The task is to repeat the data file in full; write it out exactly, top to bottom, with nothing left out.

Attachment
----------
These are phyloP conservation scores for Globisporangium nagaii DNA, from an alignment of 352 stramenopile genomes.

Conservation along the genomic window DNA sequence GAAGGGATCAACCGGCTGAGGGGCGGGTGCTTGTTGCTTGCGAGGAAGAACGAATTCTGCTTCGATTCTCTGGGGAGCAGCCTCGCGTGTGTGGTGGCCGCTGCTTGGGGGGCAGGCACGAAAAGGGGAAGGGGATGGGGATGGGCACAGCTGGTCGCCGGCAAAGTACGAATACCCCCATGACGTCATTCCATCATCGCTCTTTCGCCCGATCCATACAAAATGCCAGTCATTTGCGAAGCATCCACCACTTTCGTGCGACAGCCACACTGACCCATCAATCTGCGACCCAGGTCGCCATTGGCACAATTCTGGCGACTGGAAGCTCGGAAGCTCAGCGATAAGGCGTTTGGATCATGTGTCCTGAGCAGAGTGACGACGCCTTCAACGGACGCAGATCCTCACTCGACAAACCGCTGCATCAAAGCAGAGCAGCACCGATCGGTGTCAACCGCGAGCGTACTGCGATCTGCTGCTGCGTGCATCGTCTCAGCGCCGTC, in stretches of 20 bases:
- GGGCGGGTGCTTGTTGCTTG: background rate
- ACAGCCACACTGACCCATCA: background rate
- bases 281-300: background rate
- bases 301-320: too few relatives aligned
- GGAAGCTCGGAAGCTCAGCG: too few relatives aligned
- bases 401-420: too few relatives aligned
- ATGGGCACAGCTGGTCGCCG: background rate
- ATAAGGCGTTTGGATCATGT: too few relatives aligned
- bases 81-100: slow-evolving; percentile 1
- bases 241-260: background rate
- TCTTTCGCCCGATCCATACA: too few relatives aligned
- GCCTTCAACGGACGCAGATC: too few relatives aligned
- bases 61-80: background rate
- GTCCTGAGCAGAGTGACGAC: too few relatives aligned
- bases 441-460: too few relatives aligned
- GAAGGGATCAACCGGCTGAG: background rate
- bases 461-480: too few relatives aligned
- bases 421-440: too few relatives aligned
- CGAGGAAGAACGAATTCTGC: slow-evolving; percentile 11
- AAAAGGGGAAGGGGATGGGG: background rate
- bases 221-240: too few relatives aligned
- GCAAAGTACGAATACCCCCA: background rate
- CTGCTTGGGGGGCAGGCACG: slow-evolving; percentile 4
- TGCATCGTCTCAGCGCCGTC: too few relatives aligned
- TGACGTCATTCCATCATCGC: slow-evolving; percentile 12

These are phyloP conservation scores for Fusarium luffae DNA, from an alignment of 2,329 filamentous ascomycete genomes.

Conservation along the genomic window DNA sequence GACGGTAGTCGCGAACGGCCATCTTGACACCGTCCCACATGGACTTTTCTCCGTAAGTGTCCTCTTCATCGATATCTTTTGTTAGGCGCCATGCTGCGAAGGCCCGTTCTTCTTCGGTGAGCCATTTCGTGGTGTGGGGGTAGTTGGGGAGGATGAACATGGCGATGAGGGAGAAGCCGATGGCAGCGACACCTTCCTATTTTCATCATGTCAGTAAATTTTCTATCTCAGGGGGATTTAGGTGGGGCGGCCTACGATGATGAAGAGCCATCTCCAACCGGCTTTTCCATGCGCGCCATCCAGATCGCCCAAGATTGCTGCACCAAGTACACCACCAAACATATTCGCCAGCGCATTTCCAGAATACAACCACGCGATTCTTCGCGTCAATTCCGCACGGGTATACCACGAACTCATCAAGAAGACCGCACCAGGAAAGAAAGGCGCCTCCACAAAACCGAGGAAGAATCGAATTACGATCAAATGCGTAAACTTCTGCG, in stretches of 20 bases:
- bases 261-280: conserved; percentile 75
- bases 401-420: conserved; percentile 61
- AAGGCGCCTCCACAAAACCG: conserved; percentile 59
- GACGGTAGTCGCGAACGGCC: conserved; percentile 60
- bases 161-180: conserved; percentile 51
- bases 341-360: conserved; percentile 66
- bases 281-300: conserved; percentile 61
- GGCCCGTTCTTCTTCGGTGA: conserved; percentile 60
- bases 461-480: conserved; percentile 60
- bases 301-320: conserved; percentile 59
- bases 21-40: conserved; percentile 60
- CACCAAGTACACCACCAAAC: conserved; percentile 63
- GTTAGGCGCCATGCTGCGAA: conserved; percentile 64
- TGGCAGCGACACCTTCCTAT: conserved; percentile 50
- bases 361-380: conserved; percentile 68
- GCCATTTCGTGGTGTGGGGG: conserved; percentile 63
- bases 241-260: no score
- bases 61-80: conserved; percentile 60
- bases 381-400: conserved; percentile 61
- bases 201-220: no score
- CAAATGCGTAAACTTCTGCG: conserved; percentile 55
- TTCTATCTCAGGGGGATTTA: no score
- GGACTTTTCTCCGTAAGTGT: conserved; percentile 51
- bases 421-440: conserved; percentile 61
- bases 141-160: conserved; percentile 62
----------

These are phyloP conservation scores for Globisporangium nagaii DNA, from an alignment of 352 stramenopile genomes.

Conservation along the genomic window DNA sequence GAAGGGATCAACCGGCTGAGGGGCGGGTGCTTGTTGCTTGCGAGGAAGAACGAATTCTGCTTCGATTCTCTGGGGAGCAGCCTCGCGTGTGTGGTGGCCGCTGCTTGGGGGGCAGGCACGAAAAGGGGAAGGGGATGGGGATGGGCACAGCTGGTCGCCGGCAAAGTACGAATACCCCCATGACGTCATTCCATCATCGCTCTTTCGCCCGATCCATACAAAATGCCAGTCATTTGCGAAGCATCCACCACTTTCGTGCGACAGCCACACTGACCCATCAATCTGCGACCCAGGTCGCCATTGGCACAATTCTGGCGACTGGAAGCTCGGAAGCTCAGCGATAAGGCGTTTGGATCATGTGTCCTGAGCAGAGTGACGACGCCTTCAACGGACGCAGATCCTCACTCGACAAACCGCTGCATCAAAGCAGAGCAGCACCGATCGGTGTCAACCGCGAGCGTACTGCGATCTGCTGCTGCGTGCATCGTCTCAGCGCCGTC, in stretches of 20 bases:
- GGGCGGGTGCTTGTTGCTTG: background rate
- ACAGCCACACTGACCCATCA: background rate
- bases 281-300: background rate
- bases 301-320: too few relatives aligned
- GGAAGCTCGGAAGCTCAGCG: too few relatives aligned
- bases 401-420: too few relatives aligned
- ATGGGCACAGCTGGTCGCCG: background rate
- ATAAGGCGTTTGGATCATGT: too few relatives aligned
- bases 81-100: slow-evolving; percentile 1
- bases 241-260: background rate
- TCTTTCGCCCGATCCATACA: too few relatives aligned
- GCCTTCAACGGACGCAGATC: too few relatives aligned
- bases 61-80: background rate
- GTCCTGAGCAGAGTGACGAC: too few relatives aligned
- bases 441-460: too few relatives aligned
- GAAGGGATCAACCGGCTGAG: background rate
- bases 461-480: too few relatives aligned
- bases 421-440: too few relatives aligned
- CGAGGAAGAACGAATTCTGC: slow-evolving; percentile 11
- AAAAGGGGAAGGGGATGGGG: background rate
- bases 221-240: too few relatives aligned
- GCAAAGTACGAATACCCCCA: background rate
- CTGCTTGGGGGGCAGGCACG: slow-evolving; percentile 4
- TGCATCGTCTCAGCGCCGTC: too few relatives aligned
- TGACGTCATTCCATCATCGC: slow-evolving; percentile 12

These are phyloP conservation scores for Fusarium luffae DNA, from an alignment of 2,329 filamentous ascomycete genomes.

Conservation along the genomic window DNA sequence GACGGTAGTCGCGAACGGCCATCTTGACACCGTCCCACATGGACTTTTCTCCGTAAGTGTCCTCTTCATCGATATCTTTTGTTAGGCGCCATGCTGCGAAGGCCCGTTCTTCTTCGGTGAGCCATTTCGTGGTGTGGGGGTAGTTGGGGAGGATGAACATGGCGATGAGGGAGAAGCCGATGGCAGCGACACCTTCCTATTTTCATCATGTCAGTAAATTTTCTATCTCAGGGGGATTTAGGTGGGGCGGCCTACGATGATGAAGAGCCATCTCCAACCGGCTTTTCCATGCGCGCCATCCAGATCGCCCAAGATTGCTGCACCAAGTACACCACCAAACATATTCGCCAGCGCATTTCCAGAATACAACCACGCGATTCTTCGCGTCAATTCCGCACGGGTATACCACGAACTCATCAAGAAGACCGCACCAGGAAAGAAAGGCGCCTCCACAAAACCGAGGAAGAATCGAATTACGATCAAATGCGTAAACTTCTGCG, in stretches of 20 bases:
- bases 261-280: conserved; percentile 75
- bases 401-420: conserved; percentile 61
- AAGGCGCCTCCACAAAACCG: conserved; percentile 59
- GACGGTAGTCGCGAACGGCC: conserved; percentile 60
- bases 161-180: conserved; percentile 51
- bases 341-360: conserved; percentile 66
- bases 281-300: conserved; percentile 61
- GGCCCGTTCTTCTTCGGTGA: conserved; percentile 60
- bases 461-480: conserved; percentile 60
- bases 301-320: conserved; percentile 59
- bases 21-40: conserved; percentile 60
- CACCAAGTACACCACCAAAC: conserved; percentile 63
- GTTAGGCGCCATGCTGCGAA: conserved; percentile 64
- TGGCAGCGACACCTTCCTAT: conserved; percentile 50
- bases 361-380: conserved; percentile 68
- GCCATTTCGTGGTGTGGGGG: conserved; percentile 63
- bases 241-260: no score
- bases 61-80: conserved; percentile 60
- bases 381-400: conserved; percentile 61
- bases 201-220: no score
- CAAATGCGTAAACTTCTGCG: conserved; percentile 55
- TTCTATCTCAGGGGGATTTA: no score
- GGACTTTTCTCCGTAAGTGT: conserved; percentile 51
- bases 421-440: conserved; percentile 61
- bases 141-160: conserved; percentile 62